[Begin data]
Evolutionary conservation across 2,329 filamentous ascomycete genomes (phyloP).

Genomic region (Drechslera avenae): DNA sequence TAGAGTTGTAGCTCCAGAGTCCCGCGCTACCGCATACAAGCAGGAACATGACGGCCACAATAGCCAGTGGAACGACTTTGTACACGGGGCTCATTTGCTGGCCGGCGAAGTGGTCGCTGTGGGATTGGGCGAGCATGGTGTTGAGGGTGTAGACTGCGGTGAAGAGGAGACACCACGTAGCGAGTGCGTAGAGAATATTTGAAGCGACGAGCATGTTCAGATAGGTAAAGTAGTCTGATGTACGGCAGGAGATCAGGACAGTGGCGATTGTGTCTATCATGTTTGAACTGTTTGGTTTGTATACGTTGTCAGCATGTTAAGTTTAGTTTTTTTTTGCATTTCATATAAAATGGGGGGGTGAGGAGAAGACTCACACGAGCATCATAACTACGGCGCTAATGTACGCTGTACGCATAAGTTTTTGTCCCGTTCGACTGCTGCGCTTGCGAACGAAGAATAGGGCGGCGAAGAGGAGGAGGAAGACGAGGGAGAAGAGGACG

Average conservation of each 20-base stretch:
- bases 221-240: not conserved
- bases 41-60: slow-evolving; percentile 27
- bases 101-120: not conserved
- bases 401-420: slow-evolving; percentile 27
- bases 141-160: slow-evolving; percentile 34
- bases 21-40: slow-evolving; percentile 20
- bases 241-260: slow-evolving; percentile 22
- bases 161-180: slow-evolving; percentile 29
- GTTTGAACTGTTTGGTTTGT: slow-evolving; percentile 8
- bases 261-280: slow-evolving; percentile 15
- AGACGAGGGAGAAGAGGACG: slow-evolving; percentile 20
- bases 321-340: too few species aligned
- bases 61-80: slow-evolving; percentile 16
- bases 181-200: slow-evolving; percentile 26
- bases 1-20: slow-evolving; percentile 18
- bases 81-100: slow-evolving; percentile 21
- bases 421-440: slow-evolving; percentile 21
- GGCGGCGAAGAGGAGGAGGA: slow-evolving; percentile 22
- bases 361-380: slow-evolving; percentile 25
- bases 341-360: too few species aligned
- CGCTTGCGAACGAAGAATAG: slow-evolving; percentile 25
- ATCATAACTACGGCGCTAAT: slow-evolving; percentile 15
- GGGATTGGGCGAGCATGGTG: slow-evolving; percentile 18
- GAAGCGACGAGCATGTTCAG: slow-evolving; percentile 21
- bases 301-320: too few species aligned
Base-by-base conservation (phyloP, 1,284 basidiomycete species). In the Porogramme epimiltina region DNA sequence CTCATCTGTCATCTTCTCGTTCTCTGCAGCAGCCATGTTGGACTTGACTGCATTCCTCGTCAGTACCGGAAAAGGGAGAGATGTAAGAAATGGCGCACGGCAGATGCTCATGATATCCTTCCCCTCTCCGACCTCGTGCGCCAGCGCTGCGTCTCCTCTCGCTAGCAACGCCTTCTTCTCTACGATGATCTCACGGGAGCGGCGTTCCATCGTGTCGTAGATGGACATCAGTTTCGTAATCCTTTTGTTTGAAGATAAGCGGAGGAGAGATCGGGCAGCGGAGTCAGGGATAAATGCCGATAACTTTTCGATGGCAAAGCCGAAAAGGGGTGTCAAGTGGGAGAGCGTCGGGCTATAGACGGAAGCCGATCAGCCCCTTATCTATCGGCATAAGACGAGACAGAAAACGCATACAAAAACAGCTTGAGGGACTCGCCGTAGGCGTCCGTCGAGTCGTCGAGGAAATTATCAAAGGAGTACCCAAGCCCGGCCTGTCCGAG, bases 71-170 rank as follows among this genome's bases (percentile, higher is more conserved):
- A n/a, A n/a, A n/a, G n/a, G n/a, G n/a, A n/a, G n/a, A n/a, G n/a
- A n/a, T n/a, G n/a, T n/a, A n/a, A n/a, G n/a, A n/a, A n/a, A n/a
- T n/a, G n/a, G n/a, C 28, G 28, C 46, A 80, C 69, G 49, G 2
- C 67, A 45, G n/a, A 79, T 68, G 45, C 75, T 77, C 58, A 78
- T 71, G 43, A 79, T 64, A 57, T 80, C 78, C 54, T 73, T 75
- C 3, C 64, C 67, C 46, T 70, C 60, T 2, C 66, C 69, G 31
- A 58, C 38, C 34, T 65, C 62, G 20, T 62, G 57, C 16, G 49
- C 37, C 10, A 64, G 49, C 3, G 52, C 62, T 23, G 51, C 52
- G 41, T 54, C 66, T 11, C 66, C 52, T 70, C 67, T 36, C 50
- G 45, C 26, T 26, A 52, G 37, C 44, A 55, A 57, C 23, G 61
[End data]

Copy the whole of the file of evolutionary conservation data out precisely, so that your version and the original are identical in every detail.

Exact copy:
Evolutionary conservation across 2,329 filamentous ascomycete genomes (phyloP).

Genomic region (Drechslera avenae): DNA sequence TAGAGTTGTAGCTCCAGAGTCCCGCGCTACCGCATACAAGCAGGAACATGACGGCCACAATAGCCAGTGGAACGACTTTGTACACGGGGCTCATTTGCTGGCCGGCGAAGTGGTCGCTGTGGGATTGGGCGAGCATGGTGTTGAGGGTGTAGACTGCGGTGAAGAGGAGACACCACGTAGCGAGTGCGTAGAGAATATTTGAAGCGACGAGCATGTTCAGATAGGTAAAGTAGTCTGATGTACGGCAGGAGATCAGGACAGTGGCGATTGTGTCTATCATGTTTGAACTGTTTGGTTTGTATACGTTGTCAGCATGTTAAGTTTAGTTTTTTTTTGCATTTCATATAAAATGGGGGGGTGAGGAGAAGACTCACACGAGCATCATAACTACGGCGCTAATGTACGCTGTACGCATAAGTTTTTGTCCCGTTCGACTGCTGCGCTTGCGAACGAAGAATAGGGCGGCGAAGAGGAGGAGGAAGACGAGGGAGAAGAGGACG

Average conservation of each 20-base stretch:
- bases 221-240: not conserved
- bases 41-60: slow-evolving; percentile 27
- bases 101-120: not conserved
- bases 401-420: slow-evolving; percentile 27
- bases 141-160: slow-evolving; percentile 34
- bases 21-40: slow-evolving; percentile 20
- bases 241-260: slow-evolving; percentile 22
- bases 161-180: slow-evolving; percentile 29
- GTTTGAACTGTTTGGTTTGT: slow-evolving; percentile 8
- bases 261-280: slow-evolving; percentile 15
- AGACGAGGGAGAAGAGGACG: slow-evolving; percentile 20
- bases 321-340: too few species aligned
- bases 61-80: slow-evolving; percentile 16
- bases 181-200: slow-evolving; percentile 26
- bases 1-20: slow-evolving; percentile 18
- bases 81-100: slow-evolving; percentile 21
- bases 421-440: slow-evolving; percentile 21
- GGCGGCGAAGAGGAGGAGGA: slow-evolving; percentile 22
- bases 361-380: slow-evolving; percentile 25
- bases 341-360: too few species aligned
- CGCTTGCGAACGAAGAATAG: slow-evolving; percentile 25
- ATCATAACTACGGCGCTAAT: slow-evolving; percentile 15
- GGGATTGGGCGAGCATGGTG: slow-evolving; percentile 18
- GAAGCGACGAGCATGTTCAG: slow-evolving; percentile 21
- bases 301-320: too few species aligned
Base-by-base conservation (phyloP, 1,284 basidiomycete species). In the Porogramme epimiltina region DNA sequence CTCATCTGTCATCTTCTCGTTCTCTGCAGCAGCCATGTTGGACTTGACTGCATTCCTCGTCAGTACCGGAAAAGGGAGAGATGTAAGAAATGGCGCACGGCAGATGCTCATGATATCCTTCCCCTCTCCGACCTCGTGCGCCAGCGCTGCGTCTCCTCTCGCTAGCAACGCCTTCTTCTCTACGATGATCTCACGGGAGCGGCGTTCCATCGTGTCGTAGATGGACATCAGTTTCGTAATCCTTTTGTTTGAAGATAAGCGGAGGAGAGATCGGGCAGCGGAGTCAGGGATAAATGCCGATAACTTTTCGATGGCAAAGCCGAAAAGGGGTGTCAAGTGGGAGAGCGTCGGGCTATAGACGGAAGCCGATCAGCCCCTTATCTATCGGCATAAGACGAGACAGAAAACGCATACAAAAACAGCTTGAGGGACTCGCCGTAGGCGTCCGTCGAGTCGTCGAGGAAATTATCAAAGGAGTACCCAAGCCCGGCCTGTCCGAG, bases 71-170 rank as follows among this genome's bases (percentile, higher is more conserved):
- A n/a, A n/a, A n/a, G n/a, G n/a, G n/a, A n/a, G n/a, A n/a, G n/a
- A n/a, T n/a, G n/a, T n/a, A n/a, A n/a, G n/a, A n/a, A n/a, A n/a
- T n/a, G n/a, G n/a, C 28, G 28, C 46, A 80, C 69, G 49, G 2
- C 67, A 45, G n/a, A 79, T 68, G 45, C 75, T 77, C 58, A 78
- T 71, G 43, A 79, T 64, A 57, T 80, C 78, C 54, T 73, T 75
- C 3, C 64, C 67, C 46, T 70, C 60, T 2, C 66, C 69, G 31
- A 58, C 38, C 34, T 65, C 62, G 20, T 62, G 57, C 16, G 49
- C 37, C 10, A 64, G 49, C 3, G 52, C 62, T 23, G 51, C 52
- G 41, T 54, C 66, T 11, C 66, C 52, T 70, C 67, T 36, C 50
- G 45, C 26, T 26, A 52, G 37, C 44, A 55, A 57, C 23, G 61